While everyone at Google enjoys the holidays, someone is still working late at night to gear up for Honeycomb.

Who could it be?


Notice the cleaning bucket that hard-working little Android is using. Yes, it is covered with those distinctive Erlenmeyer flasks that Google Labs was so fond of using.

Nostalgia

This predated the closure of Google Labs by nearly a year.

Cleaning up for Honeycomb by Evoreto UG (haftungsbeschränkt):

Our 3D Android is based on work created and shared by Google and used according to terms described in the Creative Commons 3.0 Attribution License.
This is no official ad and neither related nor endorsed by Google.

Music: Dance of the Sugar Plum Fairy, Kevin MacLeod (incompetech.com)
Licensed under CC/licenses/by/3.0/.

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March 2, 2012

Google Maps: Foreign affairs and social skirmishes

Google Earth and Google Maps are probably the most popular, free online cartography reference tools for the public.

Google Map art

Map markers away! Fighting the cartographic unknown

Foreign affairs

Popularity is not the same as authority[1]:

The lines that Google draws on maps have no government’s imprimatur.

How an online map almost caused a violent conflict

If Google Maps show borders or place names that are different from official or long-established usage, they can confuse, offend or worse[2]:

On Nov. 3, 2010, a Nicaraguan official justified his country’s incursion into neighboring Costa Rica’s territory by claiming that, contrary to the customary borderline, he wasn’t trespassing. For proof, he [cited] Google Maps.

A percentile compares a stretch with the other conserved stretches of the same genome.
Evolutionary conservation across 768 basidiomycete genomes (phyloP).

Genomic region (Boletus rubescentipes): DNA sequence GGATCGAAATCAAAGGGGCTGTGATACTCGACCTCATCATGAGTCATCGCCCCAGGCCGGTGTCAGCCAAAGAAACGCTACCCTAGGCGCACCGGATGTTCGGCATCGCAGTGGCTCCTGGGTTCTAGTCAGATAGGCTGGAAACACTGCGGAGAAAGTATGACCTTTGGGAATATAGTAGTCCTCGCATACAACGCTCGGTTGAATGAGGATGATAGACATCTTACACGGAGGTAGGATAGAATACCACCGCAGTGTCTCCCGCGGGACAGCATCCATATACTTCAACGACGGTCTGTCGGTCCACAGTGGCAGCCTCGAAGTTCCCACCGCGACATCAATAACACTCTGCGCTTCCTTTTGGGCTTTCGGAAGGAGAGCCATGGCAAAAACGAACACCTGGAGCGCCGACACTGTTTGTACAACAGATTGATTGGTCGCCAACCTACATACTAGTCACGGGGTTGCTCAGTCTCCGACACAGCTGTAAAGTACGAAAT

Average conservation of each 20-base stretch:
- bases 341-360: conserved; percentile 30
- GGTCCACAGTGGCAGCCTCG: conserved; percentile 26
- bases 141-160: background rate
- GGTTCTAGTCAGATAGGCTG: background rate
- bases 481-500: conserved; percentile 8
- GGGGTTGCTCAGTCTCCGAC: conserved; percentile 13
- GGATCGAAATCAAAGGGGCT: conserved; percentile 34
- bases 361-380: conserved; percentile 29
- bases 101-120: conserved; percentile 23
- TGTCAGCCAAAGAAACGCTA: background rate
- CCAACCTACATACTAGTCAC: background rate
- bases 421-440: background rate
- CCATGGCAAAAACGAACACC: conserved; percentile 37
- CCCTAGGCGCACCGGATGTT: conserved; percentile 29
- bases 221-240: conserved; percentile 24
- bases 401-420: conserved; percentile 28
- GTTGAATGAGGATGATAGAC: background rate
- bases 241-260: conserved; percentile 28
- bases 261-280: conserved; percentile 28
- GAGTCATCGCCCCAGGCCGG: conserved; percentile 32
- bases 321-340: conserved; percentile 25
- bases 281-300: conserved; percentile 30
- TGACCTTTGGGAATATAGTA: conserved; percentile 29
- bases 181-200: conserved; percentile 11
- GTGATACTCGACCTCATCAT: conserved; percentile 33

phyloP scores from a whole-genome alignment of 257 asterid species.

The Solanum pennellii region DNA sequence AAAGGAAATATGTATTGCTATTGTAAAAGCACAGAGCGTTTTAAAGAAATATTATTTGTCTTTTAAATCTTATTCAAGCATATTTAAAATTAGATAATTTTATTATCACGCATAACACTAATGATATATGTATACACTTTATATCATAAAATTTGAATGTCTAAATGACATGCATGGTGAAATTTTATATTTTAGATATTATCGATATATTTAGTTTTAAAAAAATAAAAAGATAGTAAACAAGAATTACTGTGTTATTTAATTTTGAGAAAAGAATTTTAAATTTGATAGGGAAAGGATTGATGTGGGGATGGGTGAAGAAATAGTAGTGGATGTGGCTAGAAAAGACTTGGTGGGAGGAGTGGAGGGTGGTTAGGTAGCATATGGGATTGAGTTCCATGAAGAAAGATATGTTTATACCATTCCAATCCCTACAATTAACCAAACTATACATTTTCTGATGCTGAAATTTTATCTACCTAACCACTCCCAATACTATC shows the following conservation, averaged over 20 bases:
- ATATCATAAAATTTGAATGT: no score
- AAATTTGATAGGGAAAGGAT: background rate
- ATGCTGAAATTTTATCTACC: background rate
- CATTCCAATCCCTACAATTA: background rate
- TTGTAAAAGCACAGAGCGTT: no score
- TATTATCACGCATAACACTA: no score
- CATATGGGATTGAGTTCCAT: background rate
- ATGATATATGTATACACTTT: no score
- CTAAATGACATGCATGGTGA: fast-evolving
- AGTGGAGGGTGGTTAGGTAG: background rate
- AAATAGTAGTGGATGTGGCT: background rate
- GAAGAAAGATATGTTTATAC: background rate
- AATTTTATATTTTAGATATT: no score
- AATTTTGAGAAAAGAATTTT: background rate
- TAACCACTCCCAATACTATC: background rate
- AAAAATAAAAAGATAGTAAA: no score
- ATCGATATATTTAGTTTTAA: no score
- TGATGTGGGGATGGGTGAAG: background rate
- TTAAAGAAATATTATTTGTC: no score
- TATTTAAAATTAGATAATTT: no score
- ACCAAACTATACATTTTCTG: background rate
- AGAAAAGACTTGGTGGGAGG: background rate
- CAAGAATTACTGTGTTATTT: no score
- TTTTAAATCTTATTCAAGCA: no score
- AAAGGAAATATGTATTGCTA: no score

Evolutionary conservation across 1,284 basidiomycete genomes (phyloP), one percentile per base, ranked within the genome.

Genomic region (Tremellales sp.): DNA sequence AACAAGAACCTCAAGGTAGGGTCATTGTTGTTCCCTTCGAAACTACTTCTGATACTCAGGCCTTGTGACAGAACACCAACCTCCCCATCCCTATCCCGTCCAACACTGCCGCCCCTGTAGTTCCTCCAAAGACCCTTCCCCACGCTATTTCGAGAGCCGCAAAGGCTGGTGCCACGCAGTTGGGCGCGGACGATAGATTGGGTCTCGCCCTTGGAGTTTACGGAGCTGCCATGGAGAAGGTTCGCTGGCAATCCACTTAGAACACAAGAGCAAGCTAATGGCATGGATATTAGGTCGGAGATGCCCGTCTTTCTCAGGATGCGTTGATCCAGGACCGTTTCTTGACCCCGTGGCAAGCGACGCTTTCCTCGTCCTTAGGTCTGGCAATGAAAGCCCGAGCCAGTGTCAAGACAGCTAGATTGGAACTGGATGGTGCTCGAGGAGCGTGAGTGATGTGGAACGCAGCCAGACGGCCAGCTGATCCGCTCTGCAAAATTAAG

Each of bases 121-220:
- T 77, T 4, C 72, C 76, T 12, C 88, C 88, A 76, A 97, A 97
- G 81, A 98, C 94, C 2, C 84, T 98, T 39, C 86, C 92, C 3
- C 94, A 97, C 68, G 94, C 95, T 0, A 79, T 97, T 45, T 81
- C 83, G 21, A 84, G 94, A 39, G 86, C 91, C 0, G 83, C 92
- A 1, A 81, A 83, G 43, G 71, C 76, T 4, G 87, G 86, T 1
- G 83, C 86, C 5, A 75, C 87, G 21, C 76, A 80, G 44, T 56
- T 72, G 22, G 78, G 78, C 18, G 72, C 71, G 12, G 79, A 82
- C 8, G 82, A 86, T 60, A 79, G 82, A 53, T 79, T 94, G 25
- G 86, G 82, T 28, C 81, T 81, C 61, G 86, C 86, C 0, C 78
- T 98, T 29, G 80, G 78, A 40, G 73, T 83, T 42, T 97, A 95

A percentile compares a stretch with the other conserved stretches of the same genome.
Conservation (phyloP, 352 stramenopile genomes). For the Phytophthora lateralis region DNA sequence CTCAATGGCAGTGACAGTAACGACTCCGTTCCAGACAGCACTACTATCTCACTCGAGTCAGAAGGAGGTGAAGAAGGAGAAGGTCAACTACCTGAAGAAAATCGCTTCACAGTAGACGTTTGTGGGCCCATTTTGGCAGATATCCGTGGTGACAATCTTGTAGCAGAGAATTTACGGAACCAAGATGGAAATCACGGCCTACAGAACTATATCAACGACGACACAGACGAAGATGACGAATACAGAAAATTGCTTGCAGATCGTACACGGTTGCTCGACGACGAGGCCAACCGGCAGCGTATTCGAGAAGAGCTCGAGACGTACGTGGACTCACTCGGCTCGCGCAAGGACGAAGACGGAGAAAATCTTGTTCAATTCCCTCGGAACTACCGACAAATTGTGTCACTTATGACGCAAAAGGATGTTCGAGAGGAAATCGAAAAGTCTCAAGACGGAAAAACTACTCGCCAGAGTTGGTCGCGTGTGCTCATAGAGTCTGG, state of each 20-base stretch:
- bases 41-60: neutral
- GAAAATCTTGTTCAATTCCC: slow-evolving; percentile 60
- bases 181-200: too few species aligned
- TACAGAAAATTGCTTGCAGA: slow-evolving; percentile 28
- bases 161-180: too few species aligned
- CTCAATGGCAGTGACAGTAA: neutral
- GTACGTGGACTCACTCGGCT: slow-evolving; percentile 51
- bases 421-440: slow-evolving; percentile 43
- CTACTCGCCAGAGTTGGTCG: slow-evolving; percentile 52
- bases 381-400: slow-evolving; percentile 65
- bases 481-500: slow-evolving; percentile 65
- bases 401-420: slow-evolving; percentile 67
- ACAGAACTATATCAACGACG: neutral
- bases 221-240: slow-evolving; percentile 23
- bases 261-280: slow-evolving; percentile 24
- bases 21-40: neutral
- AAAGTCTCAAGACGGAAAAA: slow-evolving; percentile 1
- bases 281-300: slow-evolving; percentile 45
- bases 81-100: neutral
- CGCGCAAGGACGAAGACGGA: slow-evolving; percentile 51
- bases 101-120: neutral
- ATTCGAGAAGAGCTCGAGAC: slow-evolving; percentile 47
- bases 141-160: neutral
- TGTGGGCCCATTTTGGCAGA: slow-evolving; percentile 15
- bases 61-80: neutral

Google should not be involved in geopolitical disputes

Google DOES try to offer meaningful, accurate maps. Continue reading

February 24, 2012

Orkut is the ORIGINAL Google Social Network

Ellie K:

TechCrunch seems perturbed by Google’s decision to maintain Orkut as a distinct entity from Google Plus. I’m uncertain why though. Orkut has been Google’s most successful social network, for a very long time (in a web frame of reference)! Orkut even grew its user base in Brazil during 2011.

Orkut remains the third most popular social network in India. I recall an Orkut Blogger post last year that showed Orkut having an audience of over 65 million ACTIVE users, primarily in Brazil, Paraguay, Pakistan and India. There doesn’t seem any reason to merge Orkut out of existence, into Google+ or any where else!

Originally posted on TechCrunch:

Just spotted in Orkut, Google’s also-ran social networking site: a new Google+ badge, one of the first integrations between the two services. Orkut members who also have a Google+ account are now being rewarded in the form of a badge reading “Google+ user,” which they can choose to make visible on their Orkut profile. No, it’s not a big deal in terms of the feature itself (oooh, a badge), but it’s an indication of Orkut’s current status in Google’s eyes. Orkut and Google+ are different products, and both sites will continue to exist, the company tells us today by way of explanation.

“Orkut has a large user base, especially in Brazil and India, and we will continue to invest in the product,” notes a Google spokesperson. Wait really? How on earth does that fit in with your current social strategy? Sorry, Google, continuing Orkut support just…